The story of 2011? The crisis in the Euro.
Of all the events of the year, this is the story that carries the most direct danger or hope to the most people. If regarded as a single economy, the Eurozone is larger even than the economy of the United States. If the Eurozone cracks apart --if southern European countries begin defaulting on their Euro-denominated debt--we'd see a financial crisis and recession in Europe. That crisis and recession would surely spread to the rest of the world, including Canada and the United States.
If on the other hand the Euro is rescued through meaningful reforms, we can hope for more growth in Europe--and a more positive outlook for North America. Everything is at stake. The fate of the world economy, and very likely the outcome of the U.S. election, now depends on decisions made across the Atlantic. Which means the biggest story of 2011 will likely expand into an even bigger story in 2012.
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Andrew Harrop: Nine Paradoxes of the Euro Veto Crisis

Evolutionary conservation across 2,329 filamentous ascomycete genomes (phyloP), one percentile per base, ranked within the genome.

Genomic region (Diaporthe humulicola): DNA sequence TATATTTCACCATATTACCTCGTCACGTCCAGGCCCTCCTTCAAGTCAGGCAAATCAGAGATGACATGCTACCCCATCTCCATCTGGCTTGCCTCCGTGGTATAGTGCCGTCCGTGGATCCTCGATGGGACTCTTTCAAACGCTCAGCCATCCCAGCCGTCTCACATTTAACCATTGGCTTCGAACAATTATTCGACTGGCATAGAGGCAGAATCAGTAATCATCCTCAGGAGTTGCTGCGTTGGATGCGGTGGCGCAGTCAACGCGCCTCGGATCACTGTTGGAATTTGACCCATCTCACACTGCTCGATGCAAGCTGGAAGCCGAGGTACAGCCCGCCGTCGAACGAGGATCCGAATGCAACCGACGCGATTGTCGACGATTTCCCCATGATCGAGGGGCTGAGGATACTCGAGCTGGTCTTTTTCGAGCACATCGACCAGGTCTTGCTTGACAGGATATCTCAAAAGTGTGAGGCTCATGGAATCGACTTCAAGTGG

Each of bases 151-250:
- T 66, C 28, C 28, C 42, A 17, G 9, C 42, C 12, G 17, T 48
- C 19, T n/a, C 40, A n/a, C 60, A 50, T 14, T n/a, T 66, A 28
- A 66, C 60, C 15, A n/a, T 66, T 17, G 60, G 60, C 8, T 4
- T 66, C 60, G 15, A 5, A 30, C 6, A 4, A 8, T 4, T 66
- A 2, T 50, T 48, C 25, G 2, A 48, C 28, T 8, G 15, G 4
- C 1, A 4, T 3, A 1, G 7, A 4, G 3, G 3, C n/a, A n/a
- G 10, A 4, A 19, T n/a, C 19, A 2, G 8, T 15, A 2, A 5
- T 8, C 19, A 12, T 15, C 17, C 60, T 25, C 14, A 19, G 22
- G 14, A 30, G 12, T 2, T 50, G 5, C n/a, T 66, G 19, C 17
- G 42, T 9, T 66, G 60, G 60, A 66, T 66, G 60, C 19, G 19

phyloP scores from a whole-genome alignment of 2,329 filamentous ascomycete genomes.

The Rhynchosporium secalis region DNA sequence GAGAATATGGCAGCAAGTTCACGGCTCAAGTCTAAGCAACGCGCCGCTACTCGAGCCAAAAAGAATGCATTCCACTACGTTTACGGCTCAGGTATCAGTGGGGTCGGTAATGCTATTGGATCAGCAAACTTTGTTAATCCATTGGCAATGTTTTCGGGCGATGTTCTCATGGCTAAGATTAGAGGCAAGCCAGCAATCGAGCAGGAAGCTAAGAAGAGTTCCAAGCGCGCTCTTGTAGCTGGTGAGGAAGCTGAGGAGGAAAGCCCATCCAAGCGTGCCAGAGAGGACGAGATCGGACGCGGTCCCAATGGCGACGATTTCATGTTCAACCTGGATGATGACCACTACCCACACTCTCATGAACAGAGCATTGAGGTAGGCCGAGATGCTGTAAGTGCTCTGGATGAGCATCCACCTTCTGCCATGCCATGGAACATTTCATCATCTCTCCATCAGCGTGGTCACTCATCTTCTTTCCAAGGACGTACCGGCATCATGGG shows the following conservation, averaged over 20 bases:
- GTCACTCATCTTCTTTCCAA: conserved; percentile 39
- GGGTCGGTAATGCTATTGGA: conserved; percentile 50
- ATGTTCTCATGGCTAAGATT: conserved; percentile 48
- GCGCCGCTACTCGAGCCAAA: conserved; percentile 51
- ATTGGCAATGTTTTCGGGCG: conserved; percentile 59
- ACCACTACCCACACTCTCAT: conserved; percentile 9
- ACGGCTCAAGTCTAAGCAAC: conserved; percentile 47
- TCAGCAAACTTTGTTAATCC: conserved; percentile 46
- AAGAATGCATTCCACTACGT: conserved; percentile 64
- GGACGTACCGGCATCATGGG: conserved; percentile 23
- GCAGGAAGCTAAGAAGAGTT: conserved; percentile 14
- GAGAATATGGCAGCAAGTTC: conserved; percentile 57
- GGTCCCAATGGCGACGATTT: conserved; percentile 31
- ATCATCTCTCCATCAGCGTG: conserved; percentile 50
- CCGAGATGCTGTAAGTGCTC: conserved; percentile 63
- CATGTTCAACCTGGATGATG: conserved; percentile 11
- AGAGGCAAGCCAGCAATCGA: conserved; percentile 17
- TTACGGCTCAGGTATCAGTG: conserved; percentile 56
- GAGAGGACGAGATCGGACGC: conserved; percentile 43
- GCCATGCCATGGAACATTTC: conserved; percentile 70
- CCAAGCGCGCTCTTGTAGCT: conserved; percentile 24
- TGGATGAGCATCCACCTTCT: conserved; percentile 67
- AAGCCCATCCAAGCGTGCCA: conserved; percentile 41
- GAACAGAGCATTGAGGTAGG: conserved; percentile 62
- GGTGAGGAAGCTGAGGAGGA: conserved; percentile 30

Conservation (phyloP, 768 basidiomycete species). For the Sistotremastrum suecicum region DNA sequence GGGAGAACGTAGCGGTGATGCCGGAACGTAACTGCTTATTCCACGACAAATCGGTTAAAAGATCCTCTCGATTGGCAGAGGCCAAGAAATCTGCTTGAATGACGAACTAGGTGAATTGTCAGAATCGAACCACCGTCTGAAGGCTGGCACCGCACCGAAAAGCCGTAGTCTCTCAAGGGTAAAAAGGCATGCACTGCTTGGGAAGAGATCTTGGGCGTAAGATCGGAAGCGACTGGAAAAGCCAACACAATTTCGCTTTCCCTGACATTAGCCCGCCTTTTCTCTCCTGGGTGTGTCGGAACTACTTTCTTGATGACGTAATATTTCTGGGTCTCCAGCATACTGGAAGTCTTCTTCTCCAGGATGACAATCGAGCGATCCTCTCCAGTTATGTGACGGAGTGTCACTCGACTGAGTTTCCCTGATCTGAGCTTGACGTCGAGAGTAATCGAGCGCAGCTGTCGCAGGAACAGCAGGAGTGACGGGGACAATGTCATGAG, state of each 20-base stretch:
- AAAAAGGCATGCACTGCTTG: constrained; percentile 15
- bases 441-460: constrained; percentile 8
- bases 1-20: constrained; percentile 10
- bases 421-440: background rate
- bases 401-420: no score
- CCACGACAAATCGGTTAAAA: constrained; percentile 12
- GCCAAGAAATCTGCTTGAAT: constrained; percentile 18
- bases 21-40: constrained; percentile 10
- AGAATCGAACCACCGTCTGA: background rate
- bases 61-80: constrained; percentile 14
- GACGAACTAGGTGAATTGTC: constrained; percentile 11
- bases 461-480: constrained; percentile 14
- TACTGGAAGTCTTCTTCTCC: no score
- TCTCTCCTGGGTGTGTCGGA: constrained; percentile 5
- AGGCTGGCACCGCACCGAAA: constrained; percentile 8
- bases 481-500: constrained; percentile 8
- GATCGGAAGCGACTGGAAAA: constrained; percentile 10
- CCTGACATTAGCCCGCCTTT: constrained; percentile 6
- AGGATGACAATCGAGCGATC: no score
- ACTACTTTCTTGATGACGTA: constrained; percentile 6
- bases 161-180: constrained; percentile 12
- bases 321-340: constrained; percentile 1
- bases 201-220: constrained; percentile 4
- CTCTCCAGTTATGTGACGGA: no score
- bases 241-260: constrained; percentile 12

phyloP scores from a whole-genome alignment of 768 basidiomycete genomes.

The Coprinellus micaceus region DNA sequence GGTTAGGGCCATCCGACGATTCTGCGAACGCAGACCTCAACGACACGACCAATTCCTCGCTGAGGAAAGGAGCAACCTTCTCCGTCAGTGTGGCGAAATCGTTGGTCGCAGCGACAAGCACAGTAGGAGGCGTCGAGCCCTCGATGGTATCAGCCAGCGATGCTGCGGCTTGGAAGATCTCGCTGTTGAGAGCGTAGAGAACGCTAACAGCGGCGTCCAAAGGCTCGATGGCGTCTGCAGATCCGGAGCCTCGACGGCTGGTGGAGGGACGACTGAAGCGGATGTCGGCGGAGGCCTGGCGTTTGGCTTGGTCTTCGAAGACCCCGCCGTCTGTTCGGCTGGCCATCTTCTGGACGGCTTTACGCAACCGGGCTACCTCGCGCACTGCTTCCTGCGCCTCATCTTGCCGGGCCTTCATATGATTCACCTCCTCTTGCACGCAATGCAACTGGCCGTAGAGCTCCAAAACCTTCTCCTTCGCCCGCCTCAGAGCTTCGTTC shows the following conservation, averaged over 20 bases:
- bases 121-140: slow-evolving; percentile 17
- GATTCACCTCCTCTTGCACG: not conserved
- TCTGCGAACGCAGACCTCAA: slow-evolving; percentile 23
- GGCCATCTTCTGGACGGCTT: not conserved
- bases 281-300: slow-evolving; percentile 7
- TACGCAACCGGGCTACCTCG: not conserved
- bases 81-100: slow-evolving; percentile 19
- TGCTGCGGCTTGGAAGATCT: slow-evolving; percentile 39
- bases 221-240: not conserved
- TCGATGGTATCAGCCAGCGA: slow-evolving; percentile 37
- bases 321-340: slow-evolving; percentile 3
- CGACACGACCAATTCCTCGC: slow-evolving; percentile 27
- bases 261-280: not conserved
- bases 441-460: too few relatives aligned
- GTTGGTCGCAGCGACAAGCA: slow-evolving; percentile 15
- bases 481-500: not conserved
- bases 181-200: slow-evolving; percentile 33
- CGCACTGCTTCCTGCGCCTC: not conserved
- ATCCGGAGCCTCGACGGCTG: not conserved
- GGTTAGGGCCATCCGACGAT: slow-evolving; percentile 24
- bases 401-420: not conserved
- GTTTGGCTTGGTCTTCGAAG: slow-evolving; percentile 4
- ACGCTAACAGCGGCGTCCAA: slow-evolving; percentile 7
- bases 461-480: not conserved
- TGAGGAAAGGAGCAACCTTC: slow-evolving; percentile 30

One week later, as we enter the hangover phase of the euro veto crisis, clouds of paradox hang thick in the air. The last week has thrown up contortions, contradictions and ambiguities which have left heads spinning on all sides. Here are nine paradoxes to emerge from the chain of events.
Bessma Momani: Putting a Human Face on the Euro Crisis
Let's face it, either we have had resentment or a hint of jealousy toward southern Europeans for their relaxed lifestyle. To no surprise then, many Canadians have holier-than-thou attitudes about the euro crisis. Then, Elsa Fornero reminded me of what the euro crisis is really about: people.
Andrew Pyle: Euro Crisis Comes to Us
While last week ended on a positive note in terms of Europe's handling of its fiscal crisis, Canadians need to focus their concern on the so-called indirect effects from Europe's woes. The reality is that Europe has a very small footprint when it comes to Canadian trade abroad.